Snichimal Vayuchil (North Dakota Quarterly Supplement 1)

Snichimal Vayuchil. North Dakota Quarterly Supplement 1.
Translated by Paul M. Worley.

Download Snichimal Vayuchil here.
Baja el documento Snichimal Vayuchil aquí

Buy Snichimal Vayuchil here.


Experimental Poetry in Bats’i K’op

Snichimal Vayuchil or Flowery Dream is an experimental poetry workshop in bats’i k’op, or Tsotsil Maya, where writers create poetry in their own mother language and Spanish, sharing their work as a form of what they call relational poetry. The workshop is also a place where these young writers reflect upon the origins of literature in indigenous communities, as well as the contributions contemporary indigenous literary creation makes to social change.

As a collective, here individual workshop members present two of their poems in English translation with the goal of reaching as wide an audience as possible. You’ll find a good deal of sonic diversity, Tsostil and its twin, Spanish (translated here into English of course!), and in some cases multiple languages are used for poetic composition. This bilingualism underscores the writers’ abilities and knowledge across languages. Composing in free verse, the poets express their daily lives, painting landscapes from the urban and rural imaginaries, to share their thoughts about land, family, love, pain, death, la lucha, resistance, and many other things to give a voice to those usually denied a voice, music to the deaf, in poetic composition! We hope you enjoy.

Experimento poético en Bats’i K’op

Snichimal Vayuchil o Sueño Florido es un taller experimental de poesía en bats’i k’op, lengua tsotsil, donde los escritores producen poesía en su propia lengua y en español, y que además se comparten en un espacio llamado poesía relacional. El taller Snichimal Vayuchil también es un espacio donde las personas pueden reflexionar sobre los orígenes de la literatura en los pueblos indígenas, así como de las creaciones contemporáneas de los pueblos indígenas y sus aportes a los procesos de cambio social.

En este trabajo encontraremos una diversidad sonora, que mezclándose entre la lengua tsotsil, y su par, el castellano, se juegan ambas para componer algunos versos, que muestra la habilidad al autor en el manejo y conocimiento de cada len- gua. Entre las formas de escribir, que son de formato libre, los autores expresan y comparten su cotidianeidad, pintando cada paisaje en el imaginario comunitario o citadino, sus sen- tires con la tierra, la familia, el amor, el dolor, las muertes, la lucha, la resistencia, y muchos otros elementos que buscan dar voz a los sin voz, y ¡a los sordos, poesía! Así, los compañeros del taller, ahora colectivo, presentan dos de sus creaciones para ser traducidas al inglés con la idea de ser publicados en una página en internet.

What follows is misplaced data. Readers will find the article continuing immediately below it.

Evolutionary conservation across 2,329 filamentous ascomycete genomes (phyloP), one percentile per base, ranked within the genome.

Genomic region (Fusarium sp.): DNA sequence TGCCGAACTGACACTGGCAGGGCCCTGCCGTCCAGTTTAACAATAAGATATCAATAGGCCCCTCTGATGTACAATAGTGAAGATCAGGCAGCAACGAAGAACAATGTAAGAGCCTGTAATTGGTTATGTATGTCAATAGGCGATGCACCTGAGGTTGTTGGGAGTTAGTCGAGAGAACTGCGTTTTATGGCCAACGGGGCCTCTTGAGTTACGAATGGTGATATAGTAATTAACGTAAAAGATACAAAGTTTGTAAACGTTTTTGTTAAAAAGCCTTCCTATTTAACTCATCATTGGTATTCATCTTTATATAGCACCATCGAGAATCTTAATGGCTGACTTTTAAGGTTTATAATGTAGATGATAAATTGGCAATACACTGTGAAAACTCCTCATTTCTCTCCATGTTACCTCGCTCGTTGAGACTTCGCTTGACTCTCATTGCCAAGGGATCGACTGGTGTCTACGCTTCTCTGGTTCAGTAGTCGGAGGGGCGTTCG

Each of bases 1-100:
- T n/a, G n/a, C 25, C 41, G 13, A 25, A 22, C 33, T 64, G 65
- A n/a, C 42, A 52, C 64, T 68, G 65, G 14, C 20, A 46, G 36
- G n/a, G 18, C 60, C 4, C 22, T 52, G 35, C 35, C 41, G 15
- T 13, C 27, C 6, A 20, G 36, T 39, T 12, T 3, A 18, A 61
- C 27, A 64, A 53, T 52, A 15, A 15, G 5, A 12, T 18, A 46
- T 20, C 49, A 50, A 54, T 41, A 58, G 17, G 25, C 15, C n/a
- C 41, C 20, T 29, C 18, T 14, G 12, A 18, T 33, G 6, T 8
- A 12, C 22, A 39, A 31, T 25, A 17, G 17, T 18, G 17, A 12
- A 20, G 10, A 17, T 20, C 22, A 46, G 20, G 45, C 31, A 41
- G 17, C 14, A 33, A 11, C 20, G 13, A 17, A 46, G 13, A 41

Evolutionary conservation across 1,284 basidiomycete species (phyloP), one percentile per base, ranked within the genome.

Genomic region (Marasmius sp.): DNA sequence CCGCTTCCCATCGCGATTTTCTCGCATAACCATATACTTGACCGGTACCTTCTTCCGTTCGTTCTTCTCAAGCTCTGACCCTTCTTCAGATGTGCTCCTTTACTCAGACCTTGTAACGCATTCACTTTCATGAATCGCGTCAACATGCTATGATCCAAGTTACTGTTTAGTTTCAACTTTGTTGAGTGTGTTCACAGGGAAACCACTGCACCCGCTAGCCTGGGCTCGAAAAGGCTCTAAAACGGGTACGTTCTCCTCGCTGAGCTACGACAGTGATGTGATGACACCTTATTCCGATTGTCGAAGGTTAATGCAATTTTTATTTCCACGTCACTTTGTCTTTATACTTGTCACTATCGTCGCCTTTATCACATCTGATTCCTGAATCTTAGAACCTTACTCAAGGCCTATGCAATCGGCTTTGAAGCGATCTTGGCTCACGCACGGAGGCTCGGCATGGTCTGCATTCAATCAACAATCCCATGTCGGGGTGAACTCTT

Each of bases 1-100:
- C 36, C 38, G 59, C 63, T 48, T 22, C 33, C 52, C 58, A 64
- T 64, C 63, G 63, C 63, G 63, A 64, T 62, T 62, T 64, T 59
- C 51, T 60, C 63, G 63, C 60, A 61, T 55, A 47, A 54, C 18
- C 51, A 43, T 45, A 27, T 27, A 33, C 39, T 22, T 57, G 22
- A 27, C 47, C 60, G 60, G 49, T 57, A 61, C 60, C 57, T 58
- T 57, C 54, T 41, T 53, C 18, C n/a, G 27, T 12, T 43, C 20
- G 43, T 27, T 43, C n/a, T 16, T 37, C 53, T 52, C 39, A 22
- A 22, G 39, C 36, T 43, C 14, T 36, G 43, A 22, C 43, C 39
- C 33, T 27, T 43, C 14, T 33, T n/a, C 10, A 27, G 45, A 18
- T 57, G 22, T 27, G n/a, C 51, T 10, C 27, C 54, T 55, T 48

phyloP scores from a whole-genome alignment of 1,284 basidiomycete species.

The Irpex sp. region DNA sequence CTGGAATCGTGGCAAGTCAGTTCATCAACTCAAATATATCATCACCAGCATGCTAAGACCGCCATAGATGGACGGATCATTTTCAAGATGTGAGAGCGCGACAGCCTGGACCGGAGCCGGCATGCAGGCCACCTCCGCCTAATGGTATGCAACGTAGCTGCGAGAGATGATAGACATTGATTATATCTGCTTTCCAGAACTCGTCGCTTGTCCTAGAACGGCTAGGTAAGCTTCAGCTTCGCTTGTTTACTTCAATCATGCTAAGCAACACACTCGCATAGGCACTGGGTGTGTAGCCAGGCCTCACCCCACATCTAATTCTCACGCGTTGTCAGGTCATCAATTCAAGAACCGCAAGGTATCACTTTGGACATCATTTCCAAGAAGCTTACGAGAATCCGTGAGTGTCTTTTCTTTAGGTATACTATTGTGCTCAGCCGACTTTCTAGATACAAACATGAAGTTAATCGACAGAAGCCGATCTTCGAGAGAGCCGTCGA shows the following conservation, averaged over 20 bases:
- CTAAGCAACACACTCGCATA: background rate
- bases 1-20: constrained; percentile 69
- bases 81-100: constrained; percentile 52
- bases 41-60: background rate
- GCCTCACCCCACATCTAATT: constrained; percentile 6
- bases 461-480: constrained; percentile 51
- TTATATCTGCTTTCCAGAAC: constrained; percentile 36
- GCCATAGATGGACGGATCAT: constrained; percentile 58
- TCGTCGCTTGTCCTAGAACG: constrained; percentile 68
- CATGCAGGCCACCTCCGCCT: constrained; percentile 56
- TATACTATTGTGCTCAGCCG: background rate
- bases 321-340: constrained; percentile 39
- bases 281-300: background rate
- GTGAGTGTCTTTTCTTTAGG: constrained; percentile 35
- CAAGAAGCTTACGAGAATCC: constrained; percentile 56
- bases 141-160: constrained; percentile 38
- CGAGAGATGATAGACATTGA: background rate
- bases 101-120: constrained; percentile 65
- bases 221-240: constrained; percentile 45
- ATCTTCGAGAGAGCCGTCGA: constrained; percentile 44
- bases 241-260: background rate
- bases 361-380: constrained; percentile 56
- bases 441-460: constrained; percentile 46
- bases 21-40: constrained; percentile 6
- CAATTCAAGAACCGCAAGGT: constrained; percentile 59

Music, voice, ceremony: our responsability of being people according the Popol Wuj. Snichimal Vayuchil resonates hundreds of years back. In offering flowery words to the ancient altars, Nezahualcoyotl’s songs resurge in the 21st century Maya youth. Closing the circle of pain and loss, this anthology is a celebration of the Maya creativity, and human resilience. Maltiox to the authors, editor, and translator. The elders in Palenque and Yaxchilan must grateful with these flowery dreams.

Juan G. Sánchez Martinez

In a very special way this poetry collection is a collective poem: the book itself is already a poem comprised of many voices and three languages. Each writer presents her/his way of understanding the world to the world, having internalized the idea of writing as a way to dialogue with that world. Each poem is a verse that contributes to this collective work, the product of many hands, of many ways of thinking about the world. In this trilingual volume, writing becomes a weapon of multiple uses and its reach is amplified, demonstrating how there are different ways of writing and translating: innovating and embellishing how we read poetry.

Esta compilación poética, de una forma muy especial, da forma a un poema colectivo; el libro en sí ya es un poema, hecho con muchas voces, tres idiomas. Cada escritor/a exterioriza la forma de entender el mundo, no sin antes haber interiorizado la idea de escribir para dialogar con el mundo. Cada poema es un verso que contribuye a esta obra colectiva hecha a muchas manos, a muchas formas de pensar el mundo. En esta versión trilingüe, la escritura como arma de múltiples usos, amplía su potencial de alcance, demostrando que hay una forma diferente de escribir y traducir: innovando y embelleciendo nuestra forma de leer poesía.

Jorge Tapia
Universidad Autónoma de Queretaro


Paul Worley is an Associate Professor of Global Literature at Western Carolina University, and Editor-at-Large for Mexico at the journal of world literature in translation, Asymptote. He has forthcoming translations of the award winning indigenous poets Hubert Malina (Mé’pháá) and Martín Tonalmeyotl (Nahuátl). He published Telling and Being Told: Storytelling and Cultural Control in Contemporary Yucatec Maya, in 2013, and has recently published articles in A contracorriente, Studies in American Indian Literatures, and Latin American Caribbean Ethnic Studies. Stories recorded as part of his research on Maya literatures are available at